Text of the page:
It’s our weekly Sunday night dinner at the Johnson house. My mother usually cooks a healthy, organic dish, typically containing about 23 ingredients from Whole Foods. My brother sits on the couch working on his computer while my father teases me about being the “shopper” in the family. “Need help picking something out? Sure, ask Rachel to go with you. She’s good at spending money.” He is half joking, but he’s also half warning my fiancé of what’s to come in 130 days. (But who’s counting?)
Alas, I know there is truth in his joke. I’m sitting at my desk and there’s a terrible bag of trail mix to my left… a purchase I wholeheartedly regret. So, why did I buy the trail mix? Packaging.
You see, I’m a sucker for clever marketing, witty copy lines and solid typography. This particular package design is garnished with metallic, slab-serifed lettering and a simple color palette; it truly made me believe that this salty sweet snack was going to forever change my life. Turns out I’m still the same person, but now I have a slightly stale taste in my mouth. At least the bag looks pretty sitting there.
I’ve made several purchases based solely on aesthetic appearances: shampoo, wine, lip-gloss, you name it. Misleading or not, I am drawn in by the way a product looks on the shelf. What compels me to pick it up and put it in my cart?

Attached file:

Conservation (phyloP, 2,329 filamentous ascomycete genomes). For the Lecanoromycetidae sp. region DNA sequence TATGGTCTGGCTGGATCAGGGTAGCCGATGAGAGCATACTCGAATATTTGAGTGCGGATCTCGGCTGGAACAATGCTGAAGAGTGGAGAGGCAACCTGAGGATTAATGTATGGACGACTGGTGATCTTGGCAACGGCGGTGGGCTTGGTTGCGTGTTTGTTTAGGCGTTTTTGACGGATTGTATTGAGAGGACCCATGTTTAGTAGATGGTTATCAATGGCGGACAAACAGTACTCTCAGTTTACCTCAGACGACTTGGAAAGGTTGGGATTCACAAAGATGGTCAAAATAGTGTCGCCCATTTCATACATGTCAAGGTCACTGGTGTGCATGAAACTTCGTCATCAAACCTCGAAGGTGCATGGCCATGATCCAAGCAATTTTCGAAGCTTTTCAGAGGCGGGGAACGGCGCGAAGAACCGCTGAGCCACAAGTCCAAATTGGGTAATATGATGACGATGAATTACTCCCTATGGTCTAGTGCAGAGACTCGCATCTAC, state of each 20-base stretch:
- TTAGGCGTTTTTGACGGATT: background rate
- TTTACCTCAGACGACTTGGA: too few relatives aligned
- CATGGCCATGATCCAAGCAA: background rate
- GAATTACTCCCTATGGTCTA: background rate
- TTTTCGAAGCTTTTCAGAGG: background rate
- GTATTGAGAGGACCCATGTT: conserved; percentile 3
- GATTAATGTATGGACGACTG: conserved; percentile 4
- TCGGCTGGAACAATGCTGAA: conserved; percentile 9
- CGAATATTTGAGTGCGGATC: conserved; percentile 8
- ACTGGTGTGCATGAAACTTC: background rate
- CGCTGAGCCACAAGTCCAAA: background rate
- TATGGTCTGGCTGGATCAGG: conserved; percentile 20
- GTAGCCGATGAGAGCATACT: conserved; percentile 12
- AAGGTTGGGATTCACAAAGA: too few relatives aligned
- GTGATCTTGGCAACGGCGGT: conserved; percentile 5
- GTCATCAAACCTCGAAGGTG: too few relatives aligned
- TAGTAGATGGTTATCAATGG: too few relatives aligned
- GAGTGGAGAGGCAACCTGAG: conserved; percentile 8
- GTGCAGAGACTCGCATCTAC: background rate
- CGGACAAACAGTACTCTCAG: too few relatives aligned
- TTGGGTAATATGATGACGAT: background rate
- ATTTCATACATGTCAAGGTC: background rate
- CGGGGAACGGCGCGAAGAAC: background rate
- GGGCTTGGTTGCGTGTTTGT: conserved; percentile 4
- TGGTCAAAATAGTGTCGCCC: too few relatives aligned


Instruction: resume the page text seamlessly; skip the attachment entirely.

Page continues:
Most likely it’s the details of the design. How does the typography sit on the label? Is it a bold typeface, nested in a circle and knocked out of a vibrant red that screams robust flavor? Does the organic texture of a tea packet make me believe that every sip I take will help me live to 105?
All design decisions bring life to a product, and all begin with questions — the very questions that I, and every other designer, should ask each time we begin choosing fonts, palettes, textures, etc.: what color communicates serenity? Which typeface conveys momentum and forward thinking? How does sepia imagery help tell a story of the past? In other words, each design decision should have a reason why it was made and should help relay a message.
As a designer, I make sure I am aware of what I am saying, without actually saying it. By being intentional in the way I design, I can effectively communicate a message to an audience. Naturally, this goes beyond packaging… whether it’s a print ad or a website, the design decisions I make have definite value and contribute to the way my work elicits a response, an emotion, or an action. Next time you’re in a store, look at the products around you. What are they saying to you? Then do yourself a favor and read the label. Otherwise you might find yourself with a package of stale trail mix sitting on your desk.
Rachel Stuver is an Art Director at RDW. She loves good design and has been known to over-caffeinate on cappuccinos while spending hours searching for the perfect typeface. When she’s not designing, you can find her on her bicycle heading towards the beach.